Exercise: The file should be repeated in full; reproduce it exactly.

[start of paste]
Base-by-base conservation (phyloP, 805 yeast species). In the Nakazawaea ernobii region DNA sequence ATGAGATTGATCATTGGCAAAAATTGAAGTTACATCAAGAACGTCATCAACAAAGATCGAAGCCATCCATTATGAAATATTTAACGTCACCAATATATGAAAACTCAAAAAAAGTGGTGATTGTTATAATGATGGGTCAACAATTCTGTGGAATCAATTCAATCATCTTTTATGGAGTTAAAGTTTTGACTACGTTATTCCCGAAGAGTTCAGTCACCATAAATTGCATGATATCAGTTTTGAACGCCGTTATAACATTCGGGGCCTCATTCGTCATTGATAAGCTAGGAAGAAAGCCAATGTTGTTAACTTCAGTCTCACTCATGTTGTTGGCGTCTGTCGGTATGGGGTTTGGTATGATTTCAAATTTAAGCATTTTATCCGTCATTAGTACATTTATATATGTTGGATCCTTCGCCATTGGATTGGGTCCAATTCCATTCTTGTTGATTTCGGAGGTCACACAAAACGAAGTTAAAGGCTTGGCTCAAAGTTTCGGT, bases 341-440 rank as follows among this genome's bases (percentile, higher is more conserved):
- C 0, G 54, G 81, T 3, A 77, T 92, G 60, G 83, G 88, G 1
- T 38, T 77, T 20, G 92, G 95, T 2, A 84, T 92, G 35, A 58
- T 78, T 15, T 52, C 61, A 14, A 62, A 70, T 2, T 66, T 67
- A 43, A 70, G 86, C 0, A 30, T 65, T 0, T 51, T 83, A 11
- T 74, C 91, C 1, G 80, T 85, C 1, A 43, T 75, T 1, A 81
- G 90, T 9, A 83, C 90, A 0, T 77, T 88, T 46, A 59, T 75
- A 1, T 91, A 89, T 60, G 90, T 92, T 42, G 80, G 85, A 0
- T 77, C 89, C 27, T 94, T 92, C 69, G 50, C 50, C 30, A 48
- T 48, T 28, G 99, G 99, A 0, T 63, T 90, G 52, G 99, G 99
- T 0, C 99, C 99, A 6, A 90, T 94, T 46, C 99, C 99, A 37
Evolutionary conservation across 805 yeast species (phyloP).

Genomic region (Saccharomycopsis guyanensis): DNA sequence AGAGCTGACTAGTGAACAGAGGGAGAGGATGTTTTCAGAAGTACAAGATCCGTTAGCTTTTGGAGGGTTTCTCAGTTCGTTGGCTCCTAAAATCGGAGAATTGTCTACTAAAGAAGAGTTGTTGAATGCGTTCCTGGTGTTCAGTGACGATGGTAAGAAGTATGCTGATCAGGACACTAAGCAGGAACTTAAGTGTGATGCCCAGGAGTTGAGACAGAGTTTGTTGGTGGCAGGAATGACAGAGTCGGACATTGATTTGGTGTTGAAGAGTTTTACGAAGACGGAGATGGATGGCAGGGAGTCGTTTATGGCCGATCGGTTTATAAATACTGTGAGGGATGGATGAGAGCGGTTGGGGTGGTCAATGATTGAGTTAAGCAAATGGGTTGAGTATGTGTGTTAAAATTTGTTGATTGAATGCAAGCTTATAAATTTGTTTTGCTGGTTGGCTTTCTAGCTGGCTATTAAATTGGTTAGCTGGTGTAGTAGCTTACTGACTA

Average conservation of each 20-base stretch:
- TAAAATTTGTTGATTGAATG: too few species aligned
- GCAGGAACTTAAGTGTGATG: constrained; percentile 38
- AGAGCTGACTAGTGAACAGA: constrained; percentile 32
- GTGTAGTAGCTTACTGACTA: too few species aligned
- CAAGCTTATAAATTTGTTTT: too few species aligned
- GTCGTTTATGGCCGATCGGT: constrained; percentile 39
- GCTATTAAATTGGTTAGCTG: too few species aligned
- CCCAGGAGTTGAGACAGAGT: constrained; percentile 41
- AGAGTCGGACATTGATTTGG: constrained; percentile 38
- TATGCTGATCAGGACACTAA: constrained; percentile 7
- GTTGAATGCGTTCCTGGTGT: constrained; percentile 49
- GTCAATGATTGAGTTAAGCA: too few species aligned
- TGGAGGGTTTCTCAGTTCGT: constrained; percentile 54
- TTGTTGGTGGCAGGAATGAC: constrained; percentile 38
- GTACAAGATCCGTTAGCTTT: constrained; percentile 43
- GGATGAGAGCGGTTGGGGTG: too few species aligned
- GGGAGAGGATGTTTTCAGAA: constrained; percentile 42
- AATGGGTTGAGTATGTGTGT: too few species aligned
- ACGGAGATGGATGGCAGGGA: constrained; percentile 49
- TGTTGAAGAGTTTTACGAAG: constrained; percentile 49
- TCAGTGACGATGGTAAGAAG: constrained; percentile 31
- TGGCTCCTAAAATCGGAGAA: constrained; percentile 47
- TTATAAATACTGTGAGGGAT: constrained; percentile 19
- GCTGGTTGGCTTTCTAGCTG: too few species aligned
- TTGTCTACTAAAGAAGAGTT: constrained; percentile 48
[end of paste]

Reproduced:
Base-by-base conservation (phyloP, 805 yeast species). In the Nakazawaea ernobii region DNA sequence ATGAGATTGATCATTGGCAAAAATTGAAGTTACATCAAGAACGTCATCAACAAAGATCGAAGCCATCCATTATGAAATATTTAACGTCACCAATATATGAAAACTCAAAAAAAGTGGTGATTGTTATAATGATGGGTCAACAATTCTGTGGAATCAATTCAATCATCTTTTATGGAGTTAAAGTTTTGACTACGTTATTCCCGAAGAGTTCAGTCACCATAAATTGCATGATATCAGTTTTGAACGCCGTTATAACATTCGGGGCCTCATTCGTCATTGATAAGCTAGGAAGAAAGCCAATGTTGTTAACTTCAGTCTCACTCATGTTGTTGGCGTCTGTCGGTATGGGGTTTGGTATGATTTCAAATTTAAGCATTTTATCCGTCATTAGTACATTTATATATGTTGGATCCTTCGCCATTGGATTGGGTCCAATTCCATTCTTGTTGATTTCGGAGGTCACACAAAACGAAGTTAAAGGCTTGGCTCAAAGTTTCGGT, bases 341-440 rank as follows among this genome's bases (percentile, higher is more conserved):
- C 0, G 54, G 81, T 3, A 77, T 92, G 60, G 83, G 88, G 1
- T 38, T 77, T 20, G 92, G 95, T 2, A 84, T 92, G 35, A 58
- T 78, T 15, T 52, C 61, A 14, A 62, A 70, T 2, T 66, T 67
- A 43, A 70, G 86, C 0, A 30, T 65, T 0, T 51, T 83, A 11
- T 74, C 91, C 1, G 80, T 85, C 1, A 43, T 75, T 1, A 81
- G 90, T 9, A 83, C 90, A 0, T 77, T 88, T 46, A 59, T 75
- A 1, T 91, A 89, T 60, G 90, T 92, T 42, G 80, G 85, A 0
- T 77, C 89, C 27, T 94, T 92, C 69, G 50, C 50, C 30, A 48
- T 48, T 28, G 99, G 99, A 0, T 63, T 90, G 52, G 99, G 99
- T 0, C 99, C 99, A 6, A 90, T 94, T 46, C 99, C 99, A 37
Evolutionary conservation across 805 yeast species (phyloP).

Genomic region (Saccharomycopsis guyanensis): DNA sequence AGAGCTGACTAGTGAACAGAGGGAGAGGATGTTTTCAGAAGTACAAGATCCGTTAGCTTTTGGAGGGTTTCTCAGTTCGTTGGCTCCTAAAATCGGAGAATTGTCTACTAAAGAAGAGTTGTTGAATGCGTTCCTGGTGTTCAGTGACGATGGTAAGAAGTATGCTGATCAGGACACTAAGCAGGAACTTAAGTGTGATGCCCAGGAGTTGAGACAGAGTTTGTTGGTGGCAGGAATGACAGAGTCGGACATTGATTTGGTGTTGAAGAGTTTTACGAAGACGGAGATGGATGGCAGGGAGTCGTTTATGGCCGATCGGTTTATAAATACTGTGAGGGATGGATGAGAGCGGTTGGGGTGGTCAATGATTGAGTTAAGCAAATGGGTTGAGTATGTGTGTTAAAATTTGTTGATTGAATGCAAGCTTATAAATTTGTTTTGCTGGTTGGCTTTCTAGCTGGCTATTAAATTGGTTAGCTGGTGTAGTAGCTTACTGACTA

Average conservation of each 20-base stretch:
- TAAAATTTGTTGATTGAATG: too few species aligned
- GCAGGAACTTAAGTGTGATG: constrained; percentile 38
- AGAGCTGACTAGTGAACAGA: constrained; percentile 32
- GTGTAGTAGCTTACTGACTA: too few species aligned
- CAAGCTTATAAATTTGTTTT: too few species aligned
- GTCGTTTATGGCCGATCGGT: constrained; percentile 39
- GCTATTAAATTGGTTAGCTG: too few species aligned
- CCCAGGAGTTGAGACAGAGT: constrained; percentile 41
- AGAGTCGGACATTGATTTGG: constrained; percentile 38
- TATGCTGATCAGGACACTAA: constrained; percentile 7
- GTTGAATGCGTTCCTGGTGT: constrained; percentile 49
- GTCAATGATTGAGTTAAGCA: too few species aligned
- TGGAGGGTTTCTCAGTTCGT: constrained; percentile 54
- TTGTTGGTGGCAGGAATGAC: constrained; percentile 38
- GTACAAGATCCGTTAGCTTT: constrained; percentile 43
- GGATGAGAGCGGTTGGGGTG: too few species aligned
- GGGAGAGGATGTTTTCAGAA: constrained; percentile 42
- AATGGGTTGAGTATGTGTGT: too few species aligned
- ACGGAGATGGATGGCAGGGA: constrained; percentile 49
- TGTTGAAGAGTTTTACGAAG: constrained; percentile 49
- TCAGTGACGATGGTAAGAAG: constrained; percentile 31
- TGGCTCCTAAAATCGGAGAA: constrained; percentile 47
- TTATAAATACTGTGAGGGAT: constrained; percentile 19
- GCTGGTTGGCTTTCTAGCTG: too few species aligned
- TTGTCTACTAAAGAAGAGTT: constrained; percentile 48